Peter Markowitz, a law professor at Cardozo and the director of its Immigration Justice Clinic, said the pressure on ICE to justify its budget to Congress with increasing caseloads is leading the agency to cast a wider and less strategic net.
“Their win rate is not what’s rewarded,” Markowitz said. “What’s rewarded is the absolute number of summons and arrests. It’s a horrible bureaucratic incentive program.”
Experts say this has meant that new types of cases are being targeted for deportation. For example, for much of the last decade, undocumented immigrants who applied for green cards or other changes in their immigration status would sometimes be referred to ICE and placed into deportation proceedings.
JoJo Annobil, the attorney in charge of the Immigration Law Unit at the Legal Aid Society, said he has struggled for years to get the government to adjudicate naturalization applications before placing the person into removal proceedings. Some immigrants face deportation even as they await notice on applications to be naturalized as U.S. citizens.
If 2012 cases continue at their current pace, the number concluded this year in New York City will have increased by 37 percent over the volume a decade ago.
“I think there is enhanced enforcement so they are bringing weaker cases,” said Lynn Kelly, the executive director of the City Bar Justice Center, a nonprofit that provides pro bono legal representation to low-income clients.
Feinstein, the ICE spokesman, said that the agency selects its targets for removal carefully based on its priority categories. He also noted that the 2011 prosecutorial discretion policy directed ICE to review existing cases and drop those that fell outside its priorities.
“There are obviously new memos in place that lead us to review cases on a case-by-case basis and dismiss that do not fit with our priorities,” Feinstein said.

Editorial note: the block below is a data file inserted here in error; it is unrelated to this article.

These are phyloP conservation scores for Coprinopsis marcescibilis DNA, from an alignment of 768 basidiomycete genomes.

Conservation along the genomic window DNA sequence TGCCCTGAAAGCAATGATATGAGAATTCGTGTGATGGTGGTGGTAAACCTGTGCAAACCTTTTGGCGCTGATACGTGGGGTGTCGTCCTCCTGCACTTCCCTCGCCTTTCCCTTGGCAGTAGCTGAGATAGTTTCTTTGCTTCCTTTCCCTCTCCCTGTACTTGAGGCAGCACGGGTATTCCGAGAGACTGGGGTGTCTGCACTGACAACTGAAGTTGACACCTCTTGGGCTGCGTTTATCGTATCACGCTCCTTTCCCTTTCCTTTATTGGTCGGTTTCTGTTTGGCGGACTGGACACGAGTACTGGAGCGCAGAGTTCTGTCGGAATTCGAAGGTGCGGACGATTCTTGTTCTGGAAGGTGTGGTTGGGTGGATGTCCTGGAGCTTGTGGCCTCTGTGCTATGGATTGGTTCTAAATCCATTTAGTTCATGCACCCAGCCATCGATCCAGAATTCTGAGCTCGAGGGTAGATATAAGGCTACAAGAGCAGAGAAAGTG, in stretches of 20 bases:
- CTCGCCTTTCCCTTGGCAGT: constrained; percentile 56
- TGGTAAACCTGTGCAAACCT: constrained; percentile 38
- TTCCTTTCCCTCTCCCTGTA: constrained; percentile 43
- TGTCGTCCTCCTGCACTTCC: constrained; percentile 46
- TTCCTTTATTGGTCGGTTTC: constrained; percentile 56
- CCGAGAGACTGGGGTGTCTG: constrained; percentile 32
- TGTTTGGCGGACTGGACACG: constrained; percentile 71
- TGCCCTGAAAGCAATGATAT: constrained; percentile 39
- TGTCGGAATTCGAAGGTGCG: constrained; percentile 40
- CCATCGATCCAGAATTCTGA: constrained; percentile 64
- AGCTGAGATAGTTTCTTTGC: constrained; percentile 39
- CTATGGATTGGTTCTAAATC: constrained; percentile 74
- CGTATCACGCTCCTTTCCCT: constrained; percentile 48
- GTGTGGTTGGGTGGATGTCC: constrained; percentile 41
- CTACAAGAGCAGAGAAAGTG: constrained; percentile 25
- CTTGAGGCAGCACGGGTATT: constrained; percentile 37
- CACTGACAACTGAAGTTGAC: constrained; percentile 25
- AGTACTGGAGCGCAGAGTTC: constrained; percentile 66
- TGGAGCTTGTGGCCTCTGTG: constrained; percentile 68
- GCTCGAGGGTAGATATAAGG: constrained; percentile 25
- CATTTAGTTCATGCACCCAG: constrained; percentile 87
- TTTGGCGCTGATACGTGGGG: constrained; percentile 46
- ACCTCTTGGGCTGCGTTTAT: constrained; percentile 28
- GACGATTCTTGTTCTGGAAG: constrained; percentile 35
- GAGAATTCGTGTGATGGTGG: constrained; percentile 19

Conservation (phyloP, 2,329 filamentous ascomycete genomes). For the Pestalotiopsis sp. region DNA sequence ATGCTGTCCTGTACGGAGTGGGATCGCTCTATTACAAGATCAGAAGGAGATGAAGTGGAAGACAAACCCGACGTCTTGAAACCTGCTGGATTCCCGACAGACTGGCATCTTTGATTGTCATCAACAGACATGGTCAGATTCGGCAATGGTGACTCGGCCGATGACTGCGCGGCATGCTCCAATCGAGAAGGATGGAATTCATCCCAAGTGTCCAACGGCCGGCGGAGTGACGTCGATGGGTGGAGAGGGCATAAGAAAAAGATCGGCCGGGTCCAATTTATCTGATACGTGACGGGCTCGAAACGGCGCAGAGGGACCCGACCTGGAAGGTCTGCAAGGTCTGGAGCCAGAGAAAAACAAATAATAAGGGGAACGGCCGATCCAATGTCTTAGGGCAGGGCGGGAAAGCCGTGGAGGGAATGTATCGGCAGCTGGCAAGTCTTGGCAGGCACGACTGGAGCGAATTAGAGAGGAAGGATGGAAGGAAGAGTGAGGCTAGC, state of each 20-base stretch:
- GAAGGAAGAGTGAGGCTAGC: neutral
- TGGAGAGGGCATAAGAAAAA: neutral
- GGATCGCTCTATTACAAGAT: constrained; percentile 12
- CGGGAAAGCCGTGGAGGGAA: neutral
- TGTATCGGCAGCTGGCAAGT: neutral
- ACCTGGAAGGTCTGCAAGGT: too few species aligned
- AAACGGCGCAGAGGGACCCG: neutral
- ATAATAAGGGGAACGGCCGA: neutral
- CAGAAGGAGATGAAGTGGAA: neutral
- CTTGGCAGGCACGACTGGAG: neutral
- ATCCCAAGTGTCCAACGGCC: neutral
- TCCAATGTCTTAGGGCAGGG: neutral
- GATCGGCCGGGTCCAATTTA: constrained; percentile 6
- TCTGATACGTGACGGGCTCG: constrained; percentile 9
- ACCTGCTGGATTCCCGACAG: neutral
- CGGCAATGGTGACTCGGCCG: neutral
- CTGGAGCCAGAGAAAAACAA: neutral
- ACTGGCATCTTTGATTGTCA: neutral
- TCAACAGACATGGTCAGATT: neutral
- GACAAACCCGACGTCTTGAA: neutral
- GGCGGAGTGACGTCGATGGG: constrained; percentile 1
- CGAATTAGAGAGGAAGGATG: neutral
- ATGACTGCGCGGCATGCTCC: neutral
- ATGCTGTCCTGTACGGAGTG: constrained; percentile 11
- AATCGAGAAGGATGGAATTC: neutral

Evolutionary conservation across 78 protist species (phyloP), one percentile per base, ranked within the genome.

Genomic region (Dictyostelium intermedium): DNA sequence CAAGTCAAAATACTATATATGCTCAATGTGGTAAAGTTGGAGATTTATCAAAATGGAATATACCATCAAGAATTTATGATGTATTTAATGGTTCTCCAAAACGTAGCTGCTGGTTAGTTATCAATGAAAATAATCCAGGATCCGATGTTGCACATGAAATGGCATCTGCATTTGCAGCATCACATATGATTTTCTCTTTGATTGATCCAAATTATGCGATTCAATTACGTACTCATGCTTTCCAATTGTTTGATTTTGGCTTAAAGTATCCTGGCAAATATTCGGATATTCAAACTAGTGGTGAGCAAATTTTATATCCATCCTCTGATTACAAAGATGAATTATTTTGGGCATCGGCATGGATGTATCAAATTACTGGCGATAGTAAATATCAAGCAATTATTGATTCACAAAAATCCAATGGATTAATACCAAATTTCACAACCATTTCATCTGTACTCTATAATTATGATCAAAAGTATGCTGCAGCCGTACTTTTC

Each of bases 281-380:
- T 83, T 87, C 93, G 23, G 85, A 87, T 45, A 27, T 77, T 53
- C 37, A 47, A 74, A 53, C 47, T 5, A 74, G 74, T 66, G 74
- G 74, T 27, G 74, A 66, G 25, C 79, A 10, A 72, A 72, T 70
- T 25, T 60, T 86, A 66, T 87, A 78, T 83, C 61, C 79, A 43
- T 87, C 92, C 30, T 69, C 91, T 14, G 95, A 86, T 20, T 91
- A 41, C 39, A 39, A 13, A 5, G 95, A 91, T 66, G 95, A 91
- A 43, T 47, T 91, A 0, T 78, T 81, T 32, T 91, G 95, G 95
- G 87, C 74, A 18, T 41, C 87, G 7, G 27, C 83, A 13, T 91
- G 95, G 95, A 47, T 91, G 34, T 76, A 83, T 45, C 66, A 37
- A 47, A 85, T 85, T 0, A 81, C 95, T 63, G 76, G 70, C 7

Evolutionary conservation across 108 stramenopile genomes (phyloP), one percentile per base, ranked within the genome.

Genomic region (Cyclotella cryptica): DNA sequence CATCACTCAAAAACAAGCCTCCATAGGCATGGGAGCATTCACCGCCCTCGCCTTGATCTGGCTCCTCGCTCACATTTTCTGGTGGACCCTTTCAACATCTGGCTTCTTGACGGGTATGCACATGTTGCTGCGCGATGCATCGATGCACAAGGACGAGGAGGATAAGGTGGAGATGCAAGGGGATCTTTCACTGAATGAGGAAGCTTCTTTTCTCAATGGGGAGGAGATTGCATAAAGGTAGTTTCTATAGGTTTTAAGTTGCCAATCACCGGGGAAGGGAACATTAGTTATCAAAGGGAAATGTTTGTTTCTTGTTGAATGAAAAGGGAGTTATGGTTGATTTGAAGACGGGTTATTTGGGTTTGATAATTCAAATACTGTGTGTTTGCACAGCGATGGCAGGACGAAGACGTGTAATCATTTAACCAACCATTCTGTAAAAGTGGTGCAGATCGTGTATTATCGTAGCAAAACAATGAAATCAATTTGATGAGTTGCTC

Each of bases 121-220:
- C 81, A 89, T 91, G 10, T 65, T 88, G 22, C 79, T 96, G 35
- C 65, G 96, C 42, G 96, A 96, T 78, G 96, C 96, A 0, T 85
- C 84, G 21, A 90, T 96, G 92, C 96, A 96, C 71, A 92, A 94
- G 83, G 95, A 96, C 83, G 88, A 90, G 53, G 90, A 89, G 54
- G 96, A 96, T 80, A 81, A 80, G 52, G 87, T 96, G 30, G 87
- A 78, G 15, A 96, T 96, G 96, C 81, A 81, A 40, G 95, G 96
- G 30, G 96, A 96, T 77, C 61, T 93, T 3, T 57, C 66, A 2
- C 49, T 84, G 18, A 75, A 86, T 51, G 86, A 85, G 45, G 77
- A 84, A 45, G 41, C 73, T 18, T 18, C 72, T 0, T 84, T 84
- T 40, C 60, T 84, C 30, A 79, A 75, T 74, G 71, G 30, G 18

Nationwide, relatively few cases were dropped; the New York Times reported in June that after seven months of review, less than 2 percent of some 411,000 cases considered had been dismissed. But some advocates say that ICE’s New York office has been relatively scrupulous in complying with this order. Administrative closures — a decision by a judge to indefinitely close a deportation case without granting legal status, which may result from an offer of prosecutorial discretion by ICE — increased in New York City from 1,504 in 2010 to 2,116 in 2012.
Better Access to Lawyers
Immigrants facing deportation have the right to hire lawyers if they can afford it, but are not entitled to representation by a public defender. Whether they are in fact able to get a lawyer is a crucial factor in the outcome of these cases.
A December 2011 study led by Judge Robert Katzmann of the U.S. Court of Appeals for the Second Circuit examined access to counsel for deportation cases in New York State over the previous five years. The impact on outcomes was dramatic: for those who were not detained, 74 percent of those who had lawyers were allowed to stay in the country. Among non-detainees who didn’t have lawyers, only 13 percent had successful outcomes.